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Article Categories Archives: Memoir

On Disability’s Frontier

In The Province Of The Gods is a finely honed philosophical and autobiographical reflection on transcendence and self-acceptance.

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Indigenous Alien

Despite the predictable but disturbing litany of abuse, Ma-Nee Chacaby emerges as a talented visual artist and a heroic survivor who eventually nurtures both children and adults in need.

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More Transitions in Store

THERE ARE many reasons to read Janet Mock’s earlier memoir, Redefining Realness (2014), not least of which is that it serves as a prelude, if not a prerequisite, to reading her new book, Surpassing Certainty.

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If It’s Tuesday, This Must Be Huehuetenango

The Black Penguin is a thrilling book not only because Evans survives a bus trip to the bottom of South America but also because the Mormon Church disapproves of his homosexuality—a story that forms, in alternating chapters, a tale as harrowing as his journey to Antarctica.

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Do-Over

The New Old Me is animated by humorous takes on L.A., like the obsession with exercise. Maran describes L.A. workouts as wildly more intense than those of the Bay Area. In her old Berkeley gym, “the first drop of sweat was my signal to stop, sit down, and have a cold drink,” …

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He Needed a Racket

While the earlier parts of Scores are wryly humorous and almost blithely dismissive of the problems encountered in the nightclub’s formation and early success, the book takes on a more serious and suspenseful tone, especially after Blutrich turns to telling the tale of being an informant.

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Short Reviews

Reviews of One Of These Things First: A Memoir, and the movies, Bayou Maharajah: The Life and Music of New Orleans Piano Legend James Booker; Jonathan; and Akron.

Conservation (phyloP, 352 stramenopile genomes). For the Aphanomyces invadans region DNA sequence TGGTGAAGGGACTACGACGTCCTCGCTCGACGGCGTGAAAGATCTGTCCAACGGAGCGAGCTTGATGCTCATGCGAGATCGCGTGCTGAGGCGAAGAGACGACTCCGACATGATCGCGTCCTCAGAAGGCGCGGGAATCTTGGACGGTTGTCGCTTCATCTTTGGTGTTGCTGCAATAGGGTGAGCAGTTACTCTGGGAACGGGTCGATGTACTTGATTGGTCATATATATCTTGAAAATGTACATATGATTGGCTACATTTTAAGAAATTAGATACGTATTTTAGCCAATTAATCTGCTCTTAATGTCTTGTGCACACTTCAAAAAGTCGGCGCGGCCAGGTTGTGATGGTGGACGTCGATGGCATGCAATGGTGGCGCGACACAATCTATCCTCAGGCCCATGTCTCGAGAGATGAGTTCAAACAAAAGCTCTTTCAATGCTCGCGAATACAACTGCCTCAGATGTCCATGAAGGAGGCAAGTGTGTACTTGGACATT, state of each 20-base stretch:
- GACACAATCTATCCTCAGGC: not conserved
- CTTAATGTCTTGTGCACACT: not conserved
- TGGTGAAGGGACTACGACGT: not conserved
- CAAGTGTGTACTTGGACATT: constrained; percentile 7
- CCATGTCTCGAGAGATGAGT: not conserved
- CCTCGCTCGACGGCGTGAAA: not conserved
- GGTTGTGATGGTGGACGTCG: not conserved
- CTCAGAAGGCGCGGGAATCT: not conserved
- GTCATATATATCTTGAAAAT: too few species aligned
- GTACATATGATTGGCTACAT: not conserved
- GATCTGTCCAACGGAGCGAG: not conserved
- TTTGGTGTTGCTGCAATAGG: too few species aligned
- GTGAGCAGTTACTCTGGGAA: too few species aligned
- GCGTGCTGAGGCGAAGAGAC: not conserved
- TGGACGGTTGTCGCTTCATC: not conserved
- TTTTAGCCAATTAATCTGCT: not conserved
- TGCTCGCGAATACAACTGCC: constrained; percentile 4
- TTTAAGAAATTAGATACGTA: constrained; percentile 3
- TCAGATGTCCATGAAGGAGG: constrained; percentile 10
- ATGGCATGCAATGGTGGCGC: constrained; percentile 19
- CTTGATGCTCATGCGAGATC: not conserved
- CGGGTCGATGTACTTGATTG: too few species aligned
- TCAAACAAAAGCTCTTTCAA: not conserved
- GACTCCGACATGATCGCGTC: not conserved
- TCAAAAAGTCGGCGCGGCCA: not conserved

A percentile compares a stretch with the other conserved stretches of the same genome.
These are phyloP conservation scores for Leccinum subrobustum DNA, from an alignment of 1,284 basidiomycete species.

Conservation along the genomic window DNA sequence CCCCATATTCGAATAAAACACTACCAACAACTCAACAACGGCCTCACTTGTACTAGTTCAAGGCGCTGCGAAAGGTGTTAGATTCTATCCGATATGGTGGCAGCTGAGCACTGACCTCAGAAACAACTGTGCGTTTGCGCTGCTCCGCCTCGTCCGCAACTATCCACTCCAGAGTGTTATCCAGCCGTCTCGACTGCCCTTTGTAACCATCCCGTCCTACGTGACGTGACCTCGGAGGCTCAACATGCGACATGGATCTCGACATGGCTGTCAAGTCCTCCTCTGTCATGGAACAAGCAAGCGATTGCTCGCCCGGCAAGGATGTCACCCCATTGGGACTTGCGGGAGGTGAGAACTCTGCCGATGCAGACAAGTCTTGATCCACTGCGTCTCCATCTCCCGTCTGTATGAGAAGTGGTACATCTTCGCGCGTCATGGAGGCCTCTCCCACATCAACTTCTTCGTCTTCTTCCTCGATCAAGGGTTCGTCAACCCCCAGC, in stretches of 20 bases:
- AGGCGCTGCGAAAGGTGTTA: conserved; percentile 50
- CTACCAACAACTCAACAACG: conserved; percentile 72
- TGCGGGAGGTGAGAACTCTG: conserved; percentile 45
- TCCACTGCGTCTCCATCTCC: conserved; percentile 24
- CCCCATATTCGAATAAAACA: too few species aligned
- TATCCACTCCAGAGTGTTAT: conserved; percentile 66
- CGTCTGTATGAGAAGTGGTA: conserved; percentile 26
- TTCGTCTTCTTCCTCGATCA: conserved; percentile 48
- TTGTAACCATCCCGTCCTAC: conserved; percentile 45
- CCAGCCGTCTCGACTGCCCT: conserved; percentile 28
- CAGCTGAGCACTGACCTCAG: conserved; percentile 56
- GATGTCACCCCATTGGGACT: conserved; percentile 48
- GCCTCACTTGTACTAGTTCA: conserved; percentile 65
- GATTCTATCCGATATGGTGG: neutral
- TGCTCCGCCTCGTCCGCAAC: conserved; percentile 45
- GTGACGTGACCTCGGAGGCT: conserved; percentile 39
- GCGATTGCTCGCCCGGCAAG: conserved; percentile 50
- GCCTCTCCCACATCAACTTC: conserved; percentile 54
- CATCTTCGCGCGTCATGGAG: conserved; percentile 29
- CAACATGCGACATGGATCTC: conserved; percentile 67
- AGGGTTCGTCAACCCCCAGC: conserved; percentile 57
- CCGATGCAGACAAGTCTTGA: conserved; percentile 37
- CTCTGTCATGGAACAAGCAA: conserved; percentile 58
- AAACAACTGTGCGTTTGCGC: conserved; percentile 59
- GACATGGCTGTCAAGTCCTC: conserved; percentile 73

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Something about Him

THE FLOWERS were a nice touch, greeting the author of this memoir one day when she got home from work, followed by a romantic dinner, candlelight conversation, and a quiet evening at home. They were all a gift from her husband, who often had surprises for her—not all of them such welcome ones.

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It Don’t Come Easy

Conley writes of his childhood without overwhelming passion, as if composing a grocery list, though the reader can sense otherwise. At the time, Conley felt all the emotions that go with being shamed, belittled, and quietly bullied.

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Mother of Morocco

Infidels is perhaps best read after being introduced to Taïa’s earlier work in translation. In its multiple first-person voices, Taïa has certainly moved into new and challenging narrative territory. Like his previous work, Infidels is short and austere. He has created in Slima a memorable woman, neither a victim nor exactly a martyr. She is a force, seeking salvation on her own terms.

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